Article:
Good Sex, Bad Sex, Drunk Sex, Rape

Conversations on Campus Sexual Assault

At CPAC 2017, I had the opportunity to sit down with E. Everett Bartlett, Ph. D., President of Stop Abusive and Violent Environments (SAVE), an organization dedicated to “working for policy reform to protect all victims and stop false allegations.” We spoke about campus sexual assault. The FIRST thing he told me is this, “We care about BOTH, the victims AND the accused.”

Drunk Sex Scenario

Two young adults are students at the same college. On a Saturday night, each one goes out drinking with friends. The two meet at a party. They talk and flirt and have fun. They continue to drink more alcohol. They kiss while dancing and then go looking for a more private space. They wake up together in a room that belongs to neither one of them. Their clothes are on the floor. Both come to the realization that they had sex the night before.

One of them is encouraged by friends and family to report the encounter as a rape. The other is told by friends, “Congrats.” One of them regrets the encounter and now feels that the label “rape victim” fits and attends group sessions to talk about it. The other feels fine about the encounter, until being accused of rape. Without any intervention from law enforcement authorities or the legal system, this one is expelled from school.

Why the different outcomes for the two? One is a man. One is a woman. For all the feminists screaming for “true equality” they want a protection for women that is not granted to men. They want to eschew responsibility for their own actions, consume alcohol in large quantities, engage in sexual activity, and then be permitted (even encouraged) to call it “rape” if they regret it afterwards.

Let’s not argue about it. Rape IS horrible.

Rape does exist, of course. It is a real thing. And it is unspeakably terrible. The hope that people are not raped is nearly universal, except in the mind of rapists. There are violent rapes, like those at knife point or those by pure force owing to greater strength. There are rape situations in which one of them is saying no and pushing away, and the other forces them into sex anyway. This used to be commonly referred to as “date rape.”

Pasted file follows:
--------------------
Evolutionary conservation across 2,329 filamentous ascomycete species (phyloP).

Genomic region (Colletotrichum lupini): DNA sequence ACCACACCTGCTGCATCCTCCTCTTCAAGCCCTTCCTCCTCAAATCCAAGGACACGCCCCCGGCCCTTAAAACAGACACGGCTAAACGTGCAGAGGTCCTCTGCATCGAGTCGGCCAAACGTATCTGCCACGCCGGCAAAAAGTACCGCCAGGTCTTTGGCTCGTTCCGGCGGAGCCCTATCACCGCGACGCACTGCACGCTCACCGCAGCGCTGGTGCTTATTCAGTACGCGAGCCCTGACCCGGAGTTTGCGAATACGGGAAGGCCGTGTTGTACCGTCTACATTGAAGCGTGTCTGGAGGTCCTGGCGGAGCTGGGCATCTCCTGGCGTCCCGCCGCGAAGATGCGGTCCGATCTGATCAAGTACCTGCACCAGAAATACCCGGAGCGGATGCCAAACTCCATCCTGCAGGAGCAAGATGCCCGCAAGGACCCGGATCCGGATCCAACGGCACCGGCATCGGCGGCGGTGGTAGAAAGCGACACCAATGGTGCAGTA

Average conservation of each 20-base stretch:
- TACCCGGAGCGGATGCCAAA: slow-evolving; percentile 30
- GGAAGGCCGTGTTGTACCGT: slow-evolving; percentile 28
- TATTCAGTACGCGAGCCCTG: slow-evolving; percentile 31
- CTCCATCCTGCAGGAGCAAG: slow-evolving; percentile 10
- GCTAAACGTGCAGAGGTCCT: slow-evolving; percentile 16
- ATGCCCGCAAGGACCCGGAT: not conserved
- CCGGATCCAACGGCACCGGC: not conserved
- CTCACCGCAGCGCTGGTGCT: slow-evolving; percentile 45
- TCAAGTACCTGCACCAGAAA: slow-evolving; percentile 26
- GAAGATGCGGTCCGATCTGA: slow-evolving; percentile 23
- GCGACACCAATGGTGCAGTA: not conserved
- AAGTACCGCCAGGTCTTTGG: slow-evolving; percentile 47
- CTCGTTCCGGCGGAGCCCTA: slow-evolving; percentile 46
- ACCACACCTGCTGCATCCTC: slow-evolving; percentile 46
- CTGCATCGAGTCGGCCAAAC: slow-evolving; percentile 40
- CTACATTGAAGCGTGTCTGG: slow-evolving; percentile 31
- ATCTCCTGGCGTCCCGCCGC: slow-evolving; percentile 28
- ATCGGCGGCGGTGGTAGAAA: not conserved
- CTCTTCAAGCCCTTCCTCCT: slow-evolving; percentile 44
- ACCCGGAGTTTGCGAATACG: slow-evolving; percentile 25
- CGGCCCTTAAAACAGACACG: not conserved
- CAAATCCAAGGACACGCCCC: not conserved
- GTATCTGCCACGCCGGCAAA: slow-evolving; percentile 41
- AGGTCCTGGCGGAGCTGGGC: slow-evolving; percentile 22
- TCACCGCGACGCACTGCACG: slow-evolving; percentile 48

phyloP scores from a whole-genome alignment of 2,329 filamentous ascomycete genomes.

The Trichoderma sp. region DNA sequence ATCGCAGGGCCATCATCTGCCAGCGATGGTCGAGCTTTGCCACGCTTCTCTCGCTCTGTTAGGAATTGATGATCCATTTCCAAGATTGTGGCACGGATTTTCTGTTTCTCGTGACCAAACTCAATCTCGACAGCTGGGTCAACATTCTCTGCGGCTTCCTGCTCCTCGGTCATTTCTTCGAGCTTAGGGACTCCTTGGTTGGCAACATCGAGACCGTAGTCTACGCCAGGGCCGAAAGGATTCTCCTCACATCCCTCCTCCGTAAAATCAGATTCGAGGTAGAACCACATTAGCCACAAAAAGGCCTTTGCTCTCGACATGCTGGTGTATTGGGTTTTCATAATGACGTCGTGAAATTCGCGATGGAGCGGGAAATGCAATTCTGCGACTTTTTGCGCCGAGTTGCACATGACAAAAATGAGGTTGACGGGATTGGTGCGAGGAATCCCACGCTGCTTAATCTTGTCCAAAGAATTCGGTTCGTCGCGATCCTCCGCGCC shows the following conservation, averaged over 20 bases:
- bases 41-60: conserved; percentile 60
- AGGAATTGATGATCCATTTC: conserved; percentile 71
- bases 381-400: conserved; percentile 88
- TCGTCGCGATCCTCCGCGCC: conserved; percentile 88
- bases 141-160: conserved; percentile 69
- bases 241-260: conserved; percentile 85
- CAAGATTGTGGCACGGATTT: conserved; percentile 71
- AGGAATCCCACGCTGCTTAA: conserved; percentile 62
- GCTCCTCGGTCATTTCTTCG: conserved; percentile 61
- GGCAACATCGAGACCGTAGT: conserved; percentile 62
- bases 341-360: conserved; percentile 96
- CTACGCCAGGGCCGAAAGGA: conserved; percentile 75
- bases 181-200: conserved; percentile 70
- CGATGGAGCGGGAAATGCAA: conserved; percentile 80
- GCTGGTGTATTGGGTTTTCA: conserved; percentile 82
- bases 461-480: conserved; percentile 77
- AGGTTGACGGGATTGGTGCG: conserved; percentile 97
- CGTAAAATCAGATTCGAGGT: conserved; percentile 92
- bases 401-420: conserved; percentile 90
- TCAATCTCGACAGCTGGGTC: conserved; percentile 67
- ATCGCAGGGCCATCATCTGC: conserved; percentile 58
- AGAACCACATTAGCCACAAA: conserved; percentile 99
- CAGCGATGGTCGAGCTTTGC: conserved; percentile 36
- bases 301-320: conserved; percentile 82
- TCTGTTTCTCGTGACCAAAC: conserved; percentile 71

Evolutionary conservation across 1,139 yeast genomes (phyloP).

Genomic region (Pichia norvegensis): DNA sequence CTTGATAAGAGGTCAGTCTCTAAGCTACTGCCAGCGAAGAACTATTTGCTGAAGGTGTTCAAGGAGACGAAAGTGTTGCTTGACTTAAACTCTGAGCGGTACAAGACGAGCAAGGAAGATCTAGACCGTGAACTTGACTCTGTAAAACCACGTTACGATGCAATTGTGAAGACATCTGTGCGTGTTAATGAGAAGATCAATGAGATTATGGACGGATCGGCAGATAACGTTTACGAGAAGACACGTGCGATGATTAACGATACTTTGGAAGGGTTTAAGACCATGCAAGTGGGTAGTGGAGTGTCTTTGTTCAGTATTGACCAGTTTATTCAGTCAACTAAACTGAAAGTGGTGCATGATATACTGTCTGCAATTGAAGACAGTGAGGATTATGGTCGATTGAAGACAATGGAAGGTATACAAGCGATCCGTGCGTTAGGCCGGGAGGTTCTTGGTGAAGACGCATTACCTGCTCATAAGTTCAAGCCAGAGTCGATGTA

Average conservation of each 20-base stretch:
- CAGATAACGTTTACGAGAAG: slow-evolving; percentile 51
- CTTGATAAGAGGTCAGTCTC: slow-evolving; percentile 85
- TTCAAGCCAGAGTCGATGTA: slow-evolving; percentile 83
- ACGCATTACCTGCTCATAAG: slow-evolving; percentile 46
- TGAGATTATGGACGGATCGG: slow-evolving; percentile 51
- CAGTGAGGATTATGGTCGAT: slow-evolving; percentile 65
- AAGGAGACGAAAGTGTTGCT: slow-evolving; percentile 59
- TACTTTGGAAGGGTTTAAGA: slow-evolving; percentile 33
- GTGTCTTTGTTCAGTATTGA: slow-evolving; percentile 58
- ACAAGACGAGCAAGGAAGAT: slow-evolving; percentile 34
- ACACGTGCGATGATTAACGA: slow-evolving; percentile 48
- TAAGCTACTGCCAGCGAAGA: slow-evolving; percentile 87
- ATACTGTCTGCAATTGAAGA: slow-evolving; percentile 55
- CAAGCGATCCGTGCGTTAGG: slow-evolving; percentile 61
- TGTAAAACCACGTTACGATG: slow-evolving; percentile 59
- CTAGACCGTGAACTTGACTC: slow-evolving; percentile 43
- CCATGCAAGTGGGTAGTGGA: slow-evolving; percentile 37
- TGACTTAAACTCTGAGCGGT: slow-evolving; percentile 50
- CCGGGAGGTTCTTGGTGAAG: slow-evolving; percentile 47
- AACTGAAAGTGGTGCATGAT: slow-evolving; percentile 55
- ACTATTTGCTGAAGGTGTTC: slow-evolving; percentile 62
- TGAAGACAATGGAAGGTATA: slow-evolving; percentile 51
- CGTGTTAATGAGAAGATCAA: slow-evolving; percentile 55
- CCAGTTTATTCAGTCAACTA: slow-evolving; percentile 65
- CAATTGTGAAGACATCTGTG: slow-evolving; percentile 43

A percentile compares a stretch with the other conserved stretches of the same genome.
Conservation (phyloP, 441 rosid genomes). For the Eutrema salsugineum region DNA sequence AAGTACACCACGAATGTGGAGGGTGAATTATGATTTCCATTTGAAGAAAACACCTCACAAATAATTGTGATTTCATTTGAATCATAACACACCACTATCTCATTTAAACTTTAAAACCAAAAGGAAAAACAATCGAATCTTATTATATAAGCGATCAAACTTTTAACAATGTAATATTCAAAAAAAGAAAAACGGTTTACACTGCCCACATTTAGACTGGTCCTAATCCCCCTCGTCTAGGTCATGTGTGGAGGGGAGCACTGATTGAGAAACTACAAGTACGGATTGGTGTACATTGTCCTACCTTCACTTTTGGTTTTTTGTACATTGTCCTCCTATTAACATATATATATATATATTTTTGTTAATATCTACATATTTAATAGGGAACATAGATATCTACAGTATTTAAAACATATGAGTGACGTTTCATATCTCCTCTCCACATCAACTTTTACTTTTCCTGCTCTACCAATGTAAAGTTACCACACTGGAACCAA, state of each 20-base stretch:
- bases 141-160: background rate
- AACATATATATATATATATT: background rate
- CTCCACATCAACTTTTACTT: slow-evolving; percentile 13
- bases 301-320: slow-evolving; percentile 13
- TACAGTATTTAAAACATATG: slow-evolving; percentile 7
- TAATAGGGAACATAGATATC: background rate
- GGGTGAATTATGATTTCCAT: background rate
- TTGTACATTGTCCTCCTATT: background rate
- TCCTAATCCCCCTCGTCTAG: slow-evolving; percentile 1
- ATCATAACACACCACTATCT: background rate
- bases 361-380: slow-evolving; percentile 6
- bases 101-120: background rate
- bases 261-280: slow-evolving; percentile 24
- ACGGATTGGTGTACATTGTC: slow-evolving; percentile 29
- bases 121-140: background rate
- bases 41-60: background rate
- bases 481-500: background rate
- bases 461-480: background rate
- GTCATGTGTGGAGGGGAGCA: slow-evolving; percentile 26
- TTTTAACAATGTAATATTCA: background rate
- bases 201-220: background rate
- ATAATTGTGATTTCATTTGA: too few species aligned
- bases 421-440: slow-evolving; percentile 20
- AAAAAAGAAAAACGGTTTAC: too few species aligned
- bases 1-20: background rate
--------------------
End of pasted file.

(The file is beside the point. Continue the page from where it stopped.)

But what is it?

AND… there are drunken encounters in which the woman is encouraged, even pressured, to call it rape. Even when she is not certain she thinks that it was. On the popular TV show, Switched at Birth, close friends Bay and Tank have a drunken sexual encounter. Bay is told by counselors, friends, and family that what happened is rape. Tank thought she was a willing participant. Bay ends up confused about whether she was actually raped. Tank is expelled from school. It is possible that a young man such as Tank would then carry the stigma of being labeled as a “sexual predator” FOR THE REST OF HIS LIFE. How many times can he explain to a co-worker, prospective employer, neighbor, parent of his kids’ school friends — “I had sex in college when we were both drunk. I thought she wanted to.” — who will EVER believe him, believe IN him???

When both are impaired equally, can there be a rape? As Dr. Bartlett pointed out, the blaming of men for the rape of women in these situations infantilizes women, depriving them of their agency. If the man’s recollections are those of mutual consent, of both being willing participants, and the women’s are, “I didn’t want to,” which one is right? Is it possible that the woman acted like she was enjoying herself? Is it possible that she WAS enjoying herself and WANTED to have sex at that moment? Were they BOTH willing? Is she allowed to feel regret the next day, and THEN call it rape?

Equal Rights?

Are we asking a drunk man, who is consorting with an equally drunk woman, to judge HER level of drunkenness in HIS impaired state, in order to determine whether her seemingly-willing participation is legal consent? Can a man who wakes up regretting an encounter describe it after the fact as a rape?

Dr. Bartlett explained that intoxicated people are capable of making decisions and are legally responsible for those decisions. If a person drinks enough, he or she becomes incapacitated (muted responses, very little to no purposeful activity, “passed out”). At this point, they should not be making any momentous decisions, nor be included in ANY sexual activity. Remember that intoxicated people ARE held responsible if they get into a car and drive. They cannot be excused by explaining that they were drunk, intoxicated, or even incapacitated. The legal responsibilities of alcohol-soaked decision-making is most certainly a thorny issue.